The Royal Train isn't something you're likely to find on Network Rail.
And while Her Majesty the Queen does sometimes use normal trains, if she's making a long trip it's normally on the Royal Train, which has been used by monarchs since Queen Victoria.
And it was this train that brought the Queen and Meghan, Duchess of Sussex, to Cheshire to officially open the Mersey Gateway Bridge and Chester Storyhouse on Thursday.
Back in the day it was just as plush as you would expect, with bright velvet sofas and cushions. But now, it seems much more low-key with simple decor and furniture, reports Mirror Online.
The train has bedrooms, bathrooms, a sitting room and a large dining room, and there is also an office where the Queen works during her travels.
The train also has space for her staff, and there are bedrooms with bunk beds.
Speaking to the BBC back in 2002, director of royal travel Tim Hewlett said: "There is a perception the train is a bit like the Orient Express.
"But there are not many bathroom furnishings you could not get in Homebase or B&Q."
Queen Victoria was the first monarch to travel by train, and her favourite carriage on the old steam train has recently been restored to its former glory.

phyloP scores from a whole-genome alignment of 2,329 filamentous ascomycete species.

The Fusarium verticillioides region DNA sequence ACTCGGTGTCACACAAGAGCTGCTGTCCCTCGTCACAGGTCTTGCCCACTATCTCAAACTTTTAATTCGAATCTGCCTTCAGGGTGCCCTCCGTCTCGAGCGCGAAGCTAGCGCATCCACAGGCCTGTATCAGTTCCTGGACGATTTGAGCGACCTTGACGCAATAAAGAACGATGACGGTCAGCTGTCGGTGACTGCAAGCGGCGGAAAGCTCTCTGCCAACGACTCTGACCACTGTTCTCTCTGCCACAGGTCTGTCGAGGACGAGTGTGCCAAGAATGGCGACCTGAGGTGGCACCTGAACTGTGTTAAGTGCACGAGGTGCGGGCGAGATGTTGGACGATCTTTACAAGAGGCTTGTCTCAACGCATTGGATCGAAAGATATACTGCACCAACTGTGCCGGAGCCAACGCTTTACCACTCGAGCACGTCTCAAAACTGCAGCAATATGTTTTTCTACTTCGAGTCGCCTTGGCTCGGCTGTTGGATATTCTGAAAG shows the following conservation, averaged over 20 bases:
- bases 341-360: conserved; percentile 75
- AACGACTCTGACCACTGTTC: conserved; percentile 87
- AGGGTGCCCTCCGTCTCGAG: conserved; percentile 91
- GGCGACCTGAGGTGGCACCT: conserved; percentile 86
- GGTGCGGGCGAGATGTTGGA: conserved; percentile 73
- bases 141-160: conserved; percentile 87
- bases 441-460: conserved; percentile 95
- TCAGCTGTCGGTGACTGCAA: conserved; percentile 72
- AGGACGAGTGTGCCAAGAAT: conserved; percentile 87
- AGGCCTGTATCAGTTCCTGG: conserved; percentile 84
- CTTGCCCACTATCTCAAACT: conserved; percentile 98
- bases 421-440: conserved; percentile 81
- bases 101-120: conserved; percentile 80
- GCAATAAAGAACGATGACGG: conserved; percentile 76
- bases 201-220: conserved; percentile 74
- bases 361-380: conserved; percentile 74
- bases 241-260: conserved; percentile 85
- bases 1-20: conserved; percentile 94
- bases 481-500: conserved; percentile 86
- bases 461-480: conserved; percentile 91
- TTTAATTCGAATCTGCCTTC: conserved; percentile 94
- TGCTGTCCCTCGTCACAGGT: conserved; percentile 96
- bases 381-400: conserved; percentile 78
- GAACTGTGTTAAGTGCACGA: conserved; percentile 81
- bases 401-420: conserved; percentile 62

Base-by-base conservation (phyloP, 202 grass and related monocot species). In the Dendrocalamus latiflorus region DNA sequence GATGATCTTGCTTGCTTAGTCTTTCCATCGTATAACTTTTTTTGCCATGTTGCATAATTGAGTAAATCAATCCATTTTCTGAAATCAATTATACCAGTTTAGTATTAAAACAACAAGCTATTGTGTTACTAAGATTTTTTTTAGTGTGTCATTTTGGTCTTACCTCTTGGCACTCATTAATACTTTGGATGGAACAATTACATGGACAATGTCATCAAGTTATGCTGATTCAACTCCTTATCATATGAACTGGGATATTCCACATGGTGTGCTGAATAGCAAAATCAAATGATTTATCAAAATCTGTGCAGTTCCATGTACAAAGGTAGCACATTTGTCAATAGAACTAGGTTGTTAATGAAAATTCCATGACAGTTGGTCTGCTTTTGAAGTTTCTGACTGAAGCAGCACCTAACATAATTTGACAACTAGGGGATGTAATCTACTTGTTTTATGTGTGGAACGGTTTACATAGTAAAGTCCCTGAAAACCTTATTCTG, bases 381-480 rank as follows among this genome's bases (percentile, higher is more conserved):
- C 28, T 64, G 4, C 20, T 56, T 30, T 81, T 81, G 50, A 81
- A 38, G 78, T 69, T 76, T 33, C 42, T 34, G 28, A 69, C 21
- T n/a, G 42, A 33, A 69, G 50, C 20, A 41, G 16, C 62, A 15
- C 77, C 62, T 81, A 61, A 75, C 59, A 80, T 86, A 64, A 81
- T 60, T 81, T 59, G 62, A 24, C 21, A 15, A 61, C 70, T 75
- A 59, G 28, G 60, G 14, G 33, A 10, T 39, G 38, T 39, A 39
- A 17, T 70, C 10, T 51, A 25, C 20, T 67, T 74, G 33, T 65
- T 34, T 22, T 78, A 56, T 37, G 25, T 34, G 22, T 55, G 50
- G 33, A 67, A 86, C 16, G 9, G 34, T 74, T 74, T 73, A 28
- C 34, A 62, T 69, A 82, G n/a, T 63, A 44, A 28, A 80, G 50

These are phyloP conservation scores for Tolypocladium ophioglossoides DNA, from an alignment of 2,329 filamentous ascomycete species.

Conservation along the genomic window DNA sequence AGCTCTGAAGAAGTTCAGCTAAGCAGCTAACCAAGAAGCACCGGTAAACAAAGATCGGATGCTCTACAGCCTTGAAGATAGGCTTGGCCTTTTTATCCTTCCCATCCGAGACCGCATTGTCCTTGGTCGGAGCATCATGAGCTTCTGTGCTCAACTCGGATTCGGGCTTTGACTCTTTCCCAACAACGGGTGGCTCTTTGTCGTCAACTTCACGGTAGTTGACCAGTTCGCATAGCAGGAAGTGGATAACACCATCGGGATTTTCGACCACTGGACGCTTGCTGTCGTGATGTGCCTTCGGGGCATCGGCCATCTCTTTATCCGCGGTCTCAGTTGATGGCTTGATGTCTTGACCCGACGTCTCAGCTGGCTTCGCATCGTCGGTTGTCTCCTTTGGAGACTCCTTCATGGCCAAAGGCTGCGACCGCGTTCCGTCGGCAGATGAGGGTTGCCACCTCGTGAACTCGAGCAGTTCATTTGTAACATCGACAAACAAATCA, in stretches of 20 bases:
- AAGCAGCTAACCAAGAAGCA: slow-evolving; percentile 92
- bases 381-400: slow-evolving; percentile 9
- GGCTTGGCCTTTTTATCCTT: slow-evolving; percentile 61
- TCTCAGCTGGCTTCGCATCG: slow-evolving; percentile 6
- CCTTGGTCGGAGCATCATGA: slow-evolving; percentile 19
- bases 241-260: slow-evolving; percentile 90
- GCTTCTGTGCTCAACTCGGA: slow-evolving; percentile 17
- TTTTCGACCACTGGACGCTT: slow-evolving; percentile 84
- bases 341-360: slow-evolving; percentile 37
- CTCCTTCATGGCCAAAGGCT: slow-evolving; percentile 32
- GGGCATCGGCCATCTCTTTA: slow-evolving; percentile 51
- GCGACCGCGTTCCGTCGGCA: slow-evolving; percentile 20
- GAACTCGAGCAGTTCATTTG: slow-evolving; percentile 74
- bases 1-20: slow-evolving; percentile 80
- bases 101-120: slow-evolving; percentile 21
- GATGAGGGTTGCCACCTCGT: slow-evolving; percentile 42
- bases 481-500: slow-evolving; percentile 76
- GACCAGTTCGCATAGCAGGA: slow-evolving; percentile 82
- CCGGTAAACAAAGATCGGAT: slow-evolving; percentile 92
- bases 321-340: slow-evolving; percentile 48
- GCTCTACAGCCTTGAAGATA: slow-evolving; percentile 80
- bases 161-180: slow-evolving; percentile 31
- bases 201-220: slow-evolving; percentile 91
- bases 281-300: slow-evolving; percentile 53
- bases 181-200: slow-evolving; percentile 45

Photos of King Edward VII's dining room show detailed wooden paneling, curtains and coving.
The wooden dining table is decorated with flowers in vases, and the table is laid for a formal meal with several courses.
His bedroom was fitted with electric lights and fans.
Nowdays the train is only used by very senior members of the royal family, normally just the Queen, Philip, Charles and Camilla.
Prince William is believed to have only used it once, and Kate and Harry have never taken it for formal trips.
However, Meghan travelled in the train to Cheshire for her first official trip without Prince Harry, as she accompanied the Queen for a day of royal engagements.